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Sobriety Checkpoints

Definition - What does Sobriety Checkpoints mean?

What are Sobriety Checkpoints?

Sobriety checkpoints are locations along a roadway where police officers will request vehicles to momentarily to stop. The purpose of the stop is to check each driver for signs of intoxication or impairment. Many jurisdictions use these stations as a way to contribute to drunk driving prevention on a larger scale.

In most cases, drivers are notified along the roadway via signage indicating that a checkpoint is up ahead. During the examination, officers will speak with each approaching driver for around 10-15 seconds. During this time frame, officers will observe the driver's speech, appearance, and any apparent odors or aromas coming from inside the vehicle. If a driver exhibits any indication of being under the influence, officers will ask the driver to move to a separate location to perform a series of standardized field sobriety tests. If the driver passes the tests, the will be sent on their way. However, if the driver fails the tests, they will be placed under arrest for alleged drunk driving or drug impairment.

What if someone tries to avoid a Sobriety Checkpoint?

Due to excessive signage to prepare drivers for an upcoming sobriety station, officers are also on the lookout for anyone who tries to avoid going through the checkpoint. If law enforcement notices any drivers making a purposeful u-turn, or a screetching of tires, or a sharp turn in another direction, the driver is subject to being legally stopped and investigated by an officer.

Are Sobriety Checkpoints conducted everywhere?

The short answer to that question is no. Not all states conduct sobriety checkpoints. Sometimes there are too many legal issues surrounding drunk driving for states to agree in implementing these stations. Many US states that prohibit sobriety checkpoints argue that it is a violation to the Fourth Ammendment of the US constitution to perform such a check. However, there are states where sobriety checkpoints are embraced and performed on a regular basis.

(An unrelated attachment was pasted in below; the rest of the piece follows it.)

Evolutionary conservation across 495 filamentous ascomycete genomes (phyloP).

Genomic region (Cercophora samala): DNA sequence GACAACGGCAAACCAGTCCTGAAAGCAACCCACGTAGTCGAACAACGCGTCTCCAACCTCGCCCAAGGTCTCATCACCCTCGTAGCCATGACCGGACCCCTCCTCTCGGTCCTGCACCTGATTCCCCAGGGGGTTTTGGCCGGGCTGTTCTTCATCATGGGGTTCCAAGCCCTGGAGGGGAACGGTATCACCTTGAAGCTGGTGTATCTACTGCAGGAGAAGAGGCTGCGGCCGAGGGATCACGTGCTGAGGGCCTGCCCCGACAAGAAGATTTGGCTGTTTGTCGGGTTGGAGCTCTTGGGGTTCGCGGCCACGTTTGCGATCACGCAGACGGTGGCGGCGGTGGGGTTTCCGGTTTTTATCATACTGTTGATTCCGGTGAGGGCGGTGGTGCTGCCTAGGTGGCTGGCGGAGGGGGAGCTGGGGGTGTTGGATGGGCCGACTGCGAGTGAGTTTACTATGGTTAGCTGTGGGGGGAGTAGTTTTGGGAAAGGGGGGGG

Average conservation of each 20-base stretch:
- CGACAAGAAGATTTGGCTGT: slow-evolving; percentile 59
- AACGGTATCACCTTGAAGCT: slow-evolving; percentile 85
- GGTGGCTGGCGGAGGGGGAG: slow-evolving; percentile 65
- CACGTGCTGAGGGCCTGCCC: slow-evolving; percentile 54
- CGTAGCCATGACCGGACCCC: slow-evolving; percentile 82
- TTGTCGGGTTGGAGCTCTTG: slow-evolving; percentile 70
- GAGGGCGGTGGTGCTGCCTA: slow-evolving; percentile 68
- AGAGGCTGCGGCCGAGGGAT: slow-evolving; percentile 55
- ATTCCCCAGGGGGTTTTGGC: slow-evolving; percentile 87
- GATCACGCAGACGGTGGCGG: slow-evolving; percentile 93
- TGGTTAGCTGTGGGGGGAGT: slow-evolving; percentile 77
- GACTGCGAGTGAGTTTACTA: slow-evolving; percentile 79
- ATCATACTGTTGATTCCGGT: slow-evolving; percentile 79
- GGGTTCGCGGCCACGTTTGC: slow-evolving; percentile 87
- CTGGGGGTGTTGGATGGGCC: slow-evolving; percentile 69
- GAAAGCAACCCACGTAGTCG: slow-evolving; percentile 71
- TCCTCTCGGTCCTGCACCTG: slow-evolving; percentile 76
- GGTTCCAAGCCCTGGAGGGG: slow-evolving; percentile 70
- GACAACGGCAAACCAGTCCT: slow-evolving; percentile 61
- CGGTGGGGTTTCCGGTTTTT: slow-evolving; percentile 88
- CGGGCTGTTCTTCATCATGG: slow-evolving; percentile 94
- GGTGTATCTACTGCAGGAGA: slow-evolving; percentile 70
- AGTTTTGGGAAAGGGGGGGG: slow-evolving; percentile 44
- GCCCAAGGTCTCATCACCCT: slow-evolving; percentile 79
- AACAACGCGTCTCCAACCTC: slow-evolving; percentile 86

Places where Sobriety Checkpoints are Implemented:

  • 38 states, the District of Columbia, the Northern Mariana Islands, the Virgin Islands
    • Alabama
    • Arizona
    • Arkansas
    • California
    • Colorado
    • Connecticut
    • Delaware
    • Florida
    • Georgia
    • Hawaii
    • Illinois
    • Indiana
    • Kansas
    • Kentucky
    • Louisiana
    • Maine
    • Maryland
    • Massachusetts
    • Mississippi
    • Missouri
    • Nebraska
    • Nevada
    • New Hampshire
    • New Jersey
    • New Mexico
    • New York
    • North Carolina
    • North Dakota
    • Ohio
    • Oklahoma
    • Pennsylvania
    • South Carolina
    • South Dakota
    • Tennessee
    • Utah
    • Vermont
    • Virginia
    • West Virginia

Places where Sobriety Checkpoints are Not Conducted:

  • 12 states
    • Alaska
    • Idaho
    • Iowa
    • Michigan
    • Minnesota
    • Montana
    • Oregon
    • Rhode Island
    • Texas
    • Washington
    • Wisconsin
    • Wyoming

(Read more: - alcohol - drugs - tests )

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